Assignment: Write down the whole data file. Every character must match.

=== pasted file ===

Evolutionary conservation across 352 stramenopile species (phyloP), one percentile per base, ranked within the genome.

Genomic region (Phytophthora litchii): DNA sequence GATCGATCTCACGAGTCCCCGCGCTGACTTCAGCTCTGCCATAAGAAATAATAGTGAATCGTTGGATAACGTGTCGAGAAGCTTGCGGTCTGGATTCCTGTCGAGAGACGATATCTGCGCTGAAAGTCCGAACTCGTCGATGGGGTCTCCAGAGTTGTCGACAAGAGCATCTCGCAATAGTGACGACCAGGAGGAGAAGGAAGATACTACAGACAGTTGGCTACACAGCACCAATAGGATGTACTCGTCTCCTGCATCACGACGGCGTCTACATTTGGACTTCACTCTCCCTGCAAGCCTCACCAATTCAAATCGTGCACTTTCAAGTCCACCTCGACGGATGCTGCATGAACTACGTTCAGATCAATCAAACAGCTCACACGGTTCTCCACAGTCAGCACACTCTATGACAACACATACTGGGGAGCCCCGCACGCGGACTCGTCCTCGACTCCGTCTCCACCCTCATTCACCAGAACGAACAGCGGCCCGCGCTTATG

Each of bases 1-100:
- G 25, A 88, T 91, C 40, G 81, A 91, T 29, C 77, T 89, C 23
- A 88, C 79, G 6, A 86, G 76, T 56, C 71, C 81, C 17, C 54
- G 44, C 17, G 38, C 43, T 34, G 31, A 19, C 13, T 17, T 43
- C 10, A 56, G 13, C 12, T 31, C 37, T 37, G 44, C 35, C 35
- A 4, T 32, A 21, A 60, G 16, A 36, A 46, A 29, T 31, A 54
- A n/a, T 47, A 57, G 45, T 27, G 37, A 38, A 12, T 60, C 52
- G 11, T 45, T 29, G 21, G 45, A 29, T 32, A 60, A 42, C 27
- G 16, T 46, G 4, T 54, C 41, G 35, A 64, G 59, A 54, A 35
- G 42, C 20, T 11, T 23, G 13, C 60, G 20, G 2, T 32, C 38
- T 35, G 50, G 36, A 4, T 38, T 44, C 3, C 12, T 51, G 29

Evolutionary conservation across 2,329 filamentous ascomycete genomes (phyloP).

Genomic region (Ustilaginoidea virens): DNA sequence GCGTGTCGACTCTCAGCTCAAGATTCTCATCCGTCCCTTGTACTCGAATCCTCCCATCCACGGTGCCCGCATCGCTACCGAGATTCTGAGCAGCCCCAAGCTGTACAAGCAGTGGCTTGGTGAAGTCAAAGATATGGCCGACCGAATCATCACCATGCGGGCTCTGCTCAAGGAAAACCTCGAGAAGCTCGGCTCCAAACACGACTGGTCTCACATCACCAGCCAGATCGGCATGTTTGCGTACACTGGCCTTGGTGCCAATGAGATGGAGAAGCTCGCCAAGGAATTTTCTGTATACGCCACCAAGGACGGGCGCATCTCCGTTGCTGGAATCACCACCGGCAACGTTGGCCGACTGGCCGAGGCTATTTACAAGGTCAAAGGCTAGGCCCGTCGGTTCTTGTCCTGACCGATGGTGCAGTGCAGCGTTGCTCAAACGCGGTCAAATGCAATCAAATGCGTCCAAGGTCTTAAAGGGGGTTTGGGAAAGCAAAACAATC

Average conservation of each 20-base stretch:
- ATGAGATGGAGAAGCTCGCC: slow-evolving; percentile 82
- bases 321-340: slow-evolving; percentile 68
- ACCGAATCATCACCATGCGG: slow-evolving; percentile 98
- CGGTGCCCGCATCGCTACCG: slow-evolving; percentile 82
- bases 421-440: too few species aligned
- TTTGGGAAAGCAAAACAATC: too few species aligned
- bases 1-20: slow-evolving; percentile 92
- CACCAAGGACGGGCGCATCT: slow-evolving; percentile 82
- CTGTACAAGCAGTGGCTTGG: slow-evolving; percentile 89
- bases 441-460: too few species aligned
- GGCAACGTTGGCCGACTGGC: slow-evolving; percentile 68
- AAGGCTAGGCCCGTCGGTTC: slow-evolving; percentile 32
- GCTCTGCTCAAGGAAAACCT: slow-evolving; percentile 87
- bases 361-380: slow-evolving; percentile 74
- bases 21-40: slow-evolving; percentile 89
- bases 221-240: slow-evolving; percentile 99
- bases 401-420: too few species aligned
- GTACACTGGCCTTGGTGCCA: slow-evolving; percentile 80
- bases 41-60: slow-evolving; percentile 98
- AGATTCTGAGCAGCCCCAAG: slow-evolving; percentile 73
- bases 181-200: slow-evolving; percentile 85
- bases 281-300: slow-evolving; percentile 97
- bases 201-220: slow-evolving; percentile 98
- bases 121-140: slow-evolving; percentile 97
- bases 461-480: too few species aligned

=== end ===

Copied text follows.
Evolutionary conservation across 352 stramenopile species (phyloP), one percentile per base, ranked within the genome.

Genomic region (Phytophthora litchii): DNA sequence GATCGATCTCACGAGTCCCCGCGCTGACTTCAGCTCTGCCATAAGAAATAATAGTGAATCGTTGGATAACGTGTCGAGAAGCTTGCGGTCTGGATTCCTGTCGAGAGACGATATCTGCGCTGAAAGTCCGAACTCGTCGATGGGGTCTCCAGAGTTGTCGACAAGAGCATCTCGCAATAGTGACGACCAGGAGGAGAAGGAAGATACTACAGACAGTTGGCTACACAGCACCAATAGGATGTACTCGTCTCCTGCATCACGACGGCGTCTACATTTGGACTTCACTCTCCCTGCAAGCCTCACCAATTCAAATCGTGCACTTTCAAGTCCACCTCGACGGATGCTGCATGAACTACGTTCAGATCAATCAAACAGCTCACACGGTTCTCCACAGTCAGCACACTCTATGACAACACATACTGGGGAGCCCCGCACGCGGACTCGTCCTCGACTCCGTCTCCACCCTCATTCACCAGAACGAACAGCGGCCCGCGCTTATG

Each of bases 1-100:
- G 25, A 88, T 91, C 40, G 81, A 91, T 29, C 77, T 89, C 23
- A 88, C 79, G 6, A 86, G 76, T 56, C 71, C 81, C 17, C 54
- G 44, C 17, G 38, C 43, T 34, G 31, A 19, C 13, T 17, T 43
- C 10, A 56, G 13, C 12, T 31, C 37, T 37, G 44, C 35, C 35
- A 4, T 32, A 21, A 60, G 16, A 36, A 46, A 29, T 31, A 54
- A n/a, T 47, A 57, G 45, T 27, G 37, A 38, A 12, T 60, C 52
- G 11, T 45, T 29, G 21, G 45, A 29, T 32, A 60, A 42, C 27
- G 16, T 46, G 4, T 54, C 41, G 35, A 64, G 59, A 54, A 35
- G 42, C 20, T 11, T 23, G 13, C 60, G 20, G 2, T 32, C 38
- T 35, G 50, G 36, A 4, T 38, T 44, C 3, C 12, T 51, G 29

Evolutionary conservation across 2,329 filamentous ascomycete genomes (phyloP).

Genomic region (Ustilaginoidea virens): DNA sequence GCGTGTCGACTCTCAGCTCAAGATTCTCATCCGTCCCTTGTACTCGAATCCTCCCATCCACGGTGCCCGCATCGCTACCGAGATTCTGAGCAGCCCCAAGCTGTACAAGCAGTGGCTTGGTGAAGTCAAAGATATGGCCGACCGAATCATCACCATGCGGGCTCTGCTCAAGGAAAACCTCGAGAAGCTCGGCTCCAAACACGACTGGTCTCACATCACCAGCCAGATCGGCATGTTTGCGTACACTGGCCTTGGTGCCAATGAGATGGAGAAGCTCGCCAAGGAATTTTCTGTATACGCCACCAAGGACGGGCGCATCTCCGTTGCTGGAATCACCACCGGCAACGTTGGCCGACTGGCCGAGGCTATTTACAAGGTCAAAGGCTAGGCCCGTCGGTTCTTGTCCTGACCGATGGTGCAGTGCAGCGTTGCTCAAACGCGGTCAAATGCAATCAAATGCGTCCAAGGTCTTAAAGGGGGTTTGGGAAAGCAAAACAATC

Average conservation of each 20-base stretch:
- ATGAGATGGAGAAGCTCGCC: slow-evolving; percentile 82
- bases 321-340: slow-evolving; percentile 68
- ACCGAATCATCACCATGCGG: slow-evolving; percentile 98
- CGGTGCCCGCATCGCTACCG: slow-evolving; percentile 82
- bases 421-440: too few species aligned
- TTTGGGAAAGCAAAACAATC: too few species aligned
- bases 1-20: slow-evolving; percentile 92
- CACCAAGGACGGGCGCATCT: slow-evolving; percentile 82
- CTGTACAAGCAGTGGCTTGG: slow-evolving; percentile 89
- bases 441-460: too few species aligned
- GGCAACGTTGGCCGACTGGC: slow-evolving; percentile 68
- AAGGCTAGGCCCGTCGGTTC: slow-evolving; percentile 32
- GCTCTGCTCAAGGAAAACCT: slow-evolving; percentile 87
- bases 361-380: slow-evolving; percentile 74
- bases 21-40: slow-evolving; percentile 89
- bases 221-240: slow-evolving; percentile 99
- bases 401-420: too few species aligned
- GTACACTGGCCTTGGTGCCA: slow-evolving; percentile 80
- bases 41-60: slow-evolving; percentile 98
- AGATTCTGAGCAGCCCCAAG: slow-evolving; percentile 73
- bases 181-200: slow-evolving; percentile 85
- bases 281-300: slow-evolving; percentile 97
- bases 201-220: slow-evolving; percentile 98
- bases 121-140: slow-evolving; percentile 97
- bases 461-480: too few species aligned